Then there is this: from "Rock and Ice - Gear" (page 46)

"Conventional wisdom says that a carabiner that has been dropped must be retired, even when there are no signs of damage. Perhaps not.
In a test conducted by REI, thirty carabiner bodies (half ovals, half Ds) were each dropped six times onto a concrete floor from a height of 33 ft. (10 m). Following the drops, their open-gate strength was measured and compared to thirty control samples from the same production batch that had not been dropped. The statistical result was no loss of strength.
According to Chris Harmston, the quality assurance manager at Black Diamond, “I have test-broken hundreds of used, abused, and dropped ‘biners (even some that fell 3000 ft. (1000 m) from the top of the Salathe Wall on El Capitan). Never have I noticed any problem with these unless there is obvious visual damage to the ‘biner. While somewhat reassuring, this does not give you carte blanche to use carabiners that have been dropped a significant distance. Immediately retire any carabiner that is crooked, has deep indentations, or has a gate that doesn’t operate smoothly."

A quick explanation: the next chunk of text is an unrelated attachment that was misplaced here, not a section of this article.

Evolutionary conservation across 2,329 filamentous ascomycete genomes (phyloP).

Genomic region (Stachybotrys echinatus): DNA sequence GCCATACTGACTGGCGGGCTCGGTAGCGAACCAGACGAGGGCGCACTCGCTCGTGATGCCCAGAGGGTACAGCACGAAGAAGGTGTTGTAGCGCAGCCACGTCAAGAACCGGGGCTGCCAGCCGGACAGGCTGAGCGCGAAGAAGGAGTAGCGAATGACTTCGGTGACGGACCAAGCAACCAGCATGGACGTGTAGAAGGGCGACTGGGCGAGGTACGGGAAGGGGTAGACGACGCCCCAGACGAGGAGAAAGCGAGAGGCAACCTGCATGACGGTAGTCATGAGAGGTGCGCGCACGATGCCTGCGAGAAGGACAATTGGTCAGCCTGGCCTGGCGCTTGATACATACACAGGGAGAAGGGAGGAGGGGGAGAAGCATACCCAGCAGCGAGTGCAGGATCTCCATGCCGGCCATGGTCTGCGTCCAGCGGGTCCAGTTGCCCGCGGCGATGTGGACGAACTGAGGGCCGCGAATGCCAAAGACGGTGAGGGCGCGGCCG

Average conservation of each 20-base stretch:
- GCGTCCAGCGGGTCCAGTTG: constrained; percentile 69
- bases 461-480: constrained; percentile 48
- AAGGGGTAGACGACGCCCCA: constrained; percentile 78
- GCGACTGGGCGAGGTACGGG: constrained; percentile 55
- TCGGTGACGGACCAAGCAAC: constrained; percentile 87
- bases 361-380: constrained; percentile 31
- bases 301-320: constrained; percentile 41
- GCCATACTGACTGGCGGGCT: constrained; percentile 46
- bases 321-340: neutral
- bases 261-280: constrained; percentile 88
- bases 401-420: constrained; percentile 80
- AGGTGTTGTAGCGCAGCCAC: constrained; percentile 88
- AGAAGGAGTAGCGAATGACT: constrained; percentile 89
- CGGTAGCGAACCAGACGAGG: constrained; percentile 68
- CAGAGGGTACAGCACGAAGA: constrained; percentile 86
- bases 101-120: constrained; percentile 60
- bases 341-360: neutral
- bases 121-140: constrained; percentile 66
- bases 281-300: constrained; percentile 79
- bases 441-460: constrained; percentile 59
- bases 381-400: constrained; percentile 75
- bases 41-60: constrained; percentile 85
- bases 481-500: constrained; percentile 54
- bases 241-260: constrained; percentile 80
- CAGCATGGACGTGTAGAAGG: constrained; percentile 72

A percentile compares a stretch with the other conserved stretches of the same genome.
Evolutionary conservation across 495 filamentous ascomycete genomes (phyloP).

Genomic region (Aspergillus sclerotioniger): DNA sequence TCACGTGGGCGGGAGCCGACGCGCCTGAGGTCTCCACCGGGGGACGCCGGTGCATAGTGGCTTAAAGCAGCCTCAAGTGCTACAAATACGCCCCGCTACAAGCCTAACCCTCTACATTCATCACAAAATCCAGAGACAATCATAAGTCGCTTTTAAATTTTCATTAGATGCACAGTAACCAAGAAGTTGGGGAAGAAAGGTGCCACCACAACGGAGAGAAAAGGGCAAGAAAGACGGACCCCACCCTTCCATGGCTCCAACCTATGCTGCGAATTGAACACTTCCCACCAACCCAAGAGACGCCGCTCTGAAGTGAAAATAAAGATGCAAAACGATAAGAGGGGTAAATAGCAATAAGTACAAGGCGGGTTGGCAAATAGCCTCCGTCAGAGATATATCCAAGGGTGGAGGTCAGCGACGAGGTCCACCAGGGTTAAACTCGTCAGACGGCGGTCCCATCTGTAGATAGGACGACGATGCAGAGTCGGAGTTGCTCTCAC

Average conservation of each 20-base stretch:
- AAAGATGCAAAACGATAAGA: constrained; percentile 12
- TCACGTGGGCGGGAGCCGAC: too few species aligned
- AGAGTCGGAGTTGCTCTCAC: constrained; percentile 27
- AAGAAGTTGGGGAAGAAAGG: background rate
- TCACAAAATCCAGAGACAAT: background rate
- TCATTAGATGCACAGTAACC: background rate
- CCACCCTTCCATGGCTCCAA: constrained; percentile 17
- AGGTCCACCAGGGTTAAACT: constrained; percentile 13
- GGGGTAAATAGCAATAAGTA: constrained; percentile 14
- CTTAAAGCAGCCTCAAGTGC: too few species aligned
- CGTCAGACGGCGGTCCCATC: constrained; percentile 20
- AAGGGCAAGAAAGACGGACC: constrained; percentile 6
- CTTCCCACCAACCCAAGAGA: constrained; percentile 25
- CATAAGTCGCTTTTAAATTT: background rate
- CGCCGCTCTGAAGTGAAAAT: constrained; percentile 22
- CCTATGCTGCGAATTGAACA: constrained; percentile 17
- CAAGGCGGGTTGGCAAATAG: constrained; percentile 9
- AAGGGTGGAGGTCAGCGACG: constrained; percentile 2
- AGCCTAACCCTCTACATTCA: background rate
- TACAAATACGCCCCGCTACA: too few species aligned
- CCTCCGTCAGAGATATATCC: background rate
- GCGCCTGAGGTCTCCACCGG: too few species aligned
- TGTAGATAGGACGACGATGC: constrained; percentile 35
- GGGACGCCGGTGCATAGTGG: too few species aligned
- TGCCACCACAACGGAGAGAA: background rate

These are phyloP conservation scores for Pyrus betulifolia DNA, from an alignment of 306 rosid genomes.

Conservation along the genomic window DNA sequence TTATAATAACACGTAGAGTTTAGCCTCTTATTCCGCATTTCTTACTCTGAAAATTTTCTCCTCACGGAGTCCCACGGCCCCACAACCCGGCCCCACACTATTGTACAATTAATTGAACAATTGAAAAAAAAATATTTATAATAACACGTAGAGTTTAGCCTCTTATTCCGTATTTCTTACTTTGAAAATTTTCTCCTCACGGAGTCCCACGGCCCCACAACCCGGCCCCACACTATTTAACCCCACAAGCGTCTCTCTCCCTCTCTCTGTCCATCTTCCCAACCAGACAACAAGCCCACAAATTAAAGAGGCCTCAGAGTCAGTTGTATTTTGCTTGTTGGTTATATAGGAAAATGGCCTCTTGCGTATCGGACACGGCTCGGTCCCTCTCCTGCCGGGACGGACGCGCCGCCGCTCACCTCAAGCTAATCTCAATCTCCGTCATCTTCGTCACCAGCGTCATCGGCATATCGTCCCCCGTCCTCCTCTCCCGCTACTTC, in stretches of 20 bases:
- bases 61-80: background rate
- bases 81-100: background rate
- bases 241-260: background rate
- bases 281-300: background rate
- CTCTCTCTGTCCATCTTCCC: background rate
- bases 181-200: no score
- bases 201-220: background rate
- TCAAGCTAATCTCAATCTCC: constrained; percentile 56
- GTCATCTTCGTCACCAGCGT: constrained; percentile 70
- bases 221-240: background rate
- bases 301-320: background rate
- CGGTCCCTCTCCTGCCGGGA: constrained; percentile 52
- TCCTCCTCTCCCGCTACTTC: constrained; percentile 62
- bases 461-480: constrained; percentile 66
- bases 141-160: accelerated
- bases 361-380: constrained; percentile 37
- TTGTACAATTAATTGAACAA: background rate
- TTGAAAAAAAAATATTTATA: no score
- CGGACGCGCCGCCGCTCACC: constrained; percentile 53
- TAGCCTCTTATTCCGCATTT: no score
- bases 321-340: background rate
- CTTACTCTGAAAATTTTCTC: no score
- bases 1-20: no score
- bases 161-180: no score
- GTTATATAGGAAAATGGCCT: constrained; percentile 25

vonClimb
9/11/2011
10:31:57 AM
A few years ago a dropped a quick drawer off a 100m cliff. Obviously it was to never be used again.

However I ran into a guy who works for metolius in oregon. His job is quality control of beaners and cams. When these are manufactured he would inspect the metal components under microscope looking for any of these microfractures greater than some critical size. If found they would either try recover the part or throw it out.

I gave him my draw to have a look at and he immediately spotted a small indent on one of the beaners that looked dubious. He said it was especially bad because it was on the inner edge of the beaner which gets loaded in tension and hence pulls any microcracks open.

Food for thought.
maxdacat
9/11/2011
11:02:57 AM
On 9/11/2011 gfdonc wrote:
> dropped ‘biners (even some that fell 3000 ft. (1000 m) from the top of the Salathe Wall on El Capitan). Never have I noticed any problem with these unless there is obvious
>visual damage to the ‘biner.

I stand corrected!

ado_m
9/11/2011
11:06:10 AM
Simply because you took the newbie climbing with your gear, and he dropped from a good 10M+, I think out of courtesy he should offer to replace, regardless of the science.